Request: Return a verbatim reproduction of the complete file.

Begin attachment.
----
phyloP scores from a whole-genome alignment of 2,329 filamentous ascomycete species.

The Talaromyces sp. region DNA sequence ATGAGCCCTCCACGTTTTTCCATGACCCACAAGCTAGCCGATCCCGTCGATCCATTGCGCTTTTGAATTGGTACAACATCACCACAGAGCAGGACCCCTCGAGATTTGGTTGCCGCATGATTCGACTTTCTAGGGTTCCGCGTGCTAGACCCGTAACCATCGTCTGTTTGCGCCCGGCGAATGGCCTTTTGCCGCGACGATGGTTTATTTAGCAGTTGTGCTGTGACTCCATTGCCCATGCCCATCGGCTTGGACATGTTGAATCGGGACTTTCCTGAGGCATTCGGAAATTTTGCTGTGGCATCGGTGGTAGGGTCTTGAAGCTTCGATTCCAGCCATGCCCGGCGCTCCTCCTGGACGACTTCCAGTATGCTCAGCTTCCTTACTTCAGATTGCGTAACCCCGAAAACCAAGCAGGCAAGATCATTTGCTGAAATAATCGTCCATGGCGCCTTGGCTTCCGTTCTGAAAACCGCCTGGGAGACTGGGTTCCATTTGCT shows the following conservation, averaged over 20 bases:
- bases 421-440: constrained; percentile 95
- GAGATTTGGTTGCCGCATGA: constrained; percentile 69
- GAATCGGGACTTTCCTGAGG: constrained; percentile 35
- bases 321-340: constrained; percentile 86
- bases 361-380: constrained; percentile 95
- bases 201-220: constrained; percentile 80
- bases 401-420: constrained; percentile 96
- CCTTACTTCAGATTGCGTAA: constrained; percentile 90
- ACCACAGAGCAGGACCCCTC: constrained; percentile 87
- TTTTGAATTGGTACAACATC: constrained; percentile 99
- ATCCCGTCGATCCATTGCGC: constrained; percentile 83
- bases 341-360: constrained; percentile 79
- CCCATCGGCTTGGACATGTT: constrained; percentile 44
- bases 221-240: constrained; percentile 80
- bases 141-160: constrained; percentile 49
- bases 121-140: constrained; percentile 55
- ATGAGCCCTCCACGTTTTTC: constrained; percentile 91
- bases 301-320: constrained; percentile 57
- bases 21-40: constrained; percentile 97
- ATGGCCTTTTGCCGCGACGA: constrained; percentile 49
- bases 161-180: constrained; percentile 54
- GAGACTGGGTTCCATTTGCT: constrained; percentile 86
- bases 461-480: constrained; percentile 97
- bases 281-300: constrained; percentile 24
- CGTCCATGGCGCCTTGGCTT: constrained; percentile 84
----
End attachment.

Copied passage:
phyloP scores from a whole-genome alignment of 2,329 filamentous ascomycete species.

The Talaromyces sp. region DNA sequence ATGAGCCCTCCACGTTTTTCCATGACCCACAAGCTAGCCGATCCCGTCGATCCATTGCGCTTTTGAATTGGTACAACATCACCACAGAGCAGGACCCCTCGAGATTTGGTTGCCGCATGATTCGACTTTCTAGGGTTCCGCGTGCTAGACCCGTAACCATCGTCTGTTTGCGCCCGGCGAATGGCCTTTTGCCGCGACGATGGTTTATTTAGCAGTTGTGCTGTGACTCCATTGCCCATGCCCATCGGCTTGGACATGTTGAATCGGGACTTTCCTGAGGCATTCGGAAATTTTGCTGTGGCATCGGTGGTAGGGTCTTGAAGCTTCGATTCCAGCCATGCCCGGCGCTCCTCCTGGACGACTTCCAGTATGCTCAGCTTCCTTACTTCAGATTGCGTAACCCCGAAAACCAAGCAGGCAAGATCATTTGCTGAAATAATCGTCCATGGCGCCTTGGCTTCCGTTCTGAAAACCGCCTGGGAGACTGGGTTCCATTTGCT shows the following conservation, averaged over 20 bases:
- bases 421-440: constrained; percentile 95
- GAGATTTGGTTGCCGCATGA: constrained; percentile 69
- GAATCGGGACTTTCCTGAGG: constrained; percentile 35
- bases 321-340: constrained; percentile 86
- bases 361-380: constrained; percentile 95
- bases 201-220: constrained; percentile 80
- bases 401-420: constrained; percentile 96
- CCTTACTTCAGATTGCGTAA: constrained; percentile 90
- ACCACAGAGCAGGACCCCTC: constrained; percentile 87
- TTTTGAATTGGTACAACATC: constrained; percentile 99
- ATCCCGTCGATCCATTGCGC: constrained; percentile 83
- bases 341-360: constrained; percentile 79
- CCCATCGGCTTGGACATGTT: constrained; percentile 44
- bases 221-240: constrained; percentile 80
- bases 141-160: constrained; percentile 49
- bases 121-140: constrained; percentile 55
- ATGAGCCCTCCACGTTTTTC: constrained; percentile 91
- bases 301-320: constrained; percentile 57
- bases 21-40: constrained; percentile 97
- ATGGCCTTTTGCCGCGACGA: constrained; percentile 49
- bases 161-180: constrained; percentile 54
- GAGACTGGGTTCCATTTGCT: constrained; percentile 86
- bases 461-480: constrained; percentile 97
- bases 281-300: constrained; percentile 24
- CGTCCATGGCGCCTTGGCTT: constrained; percentile 84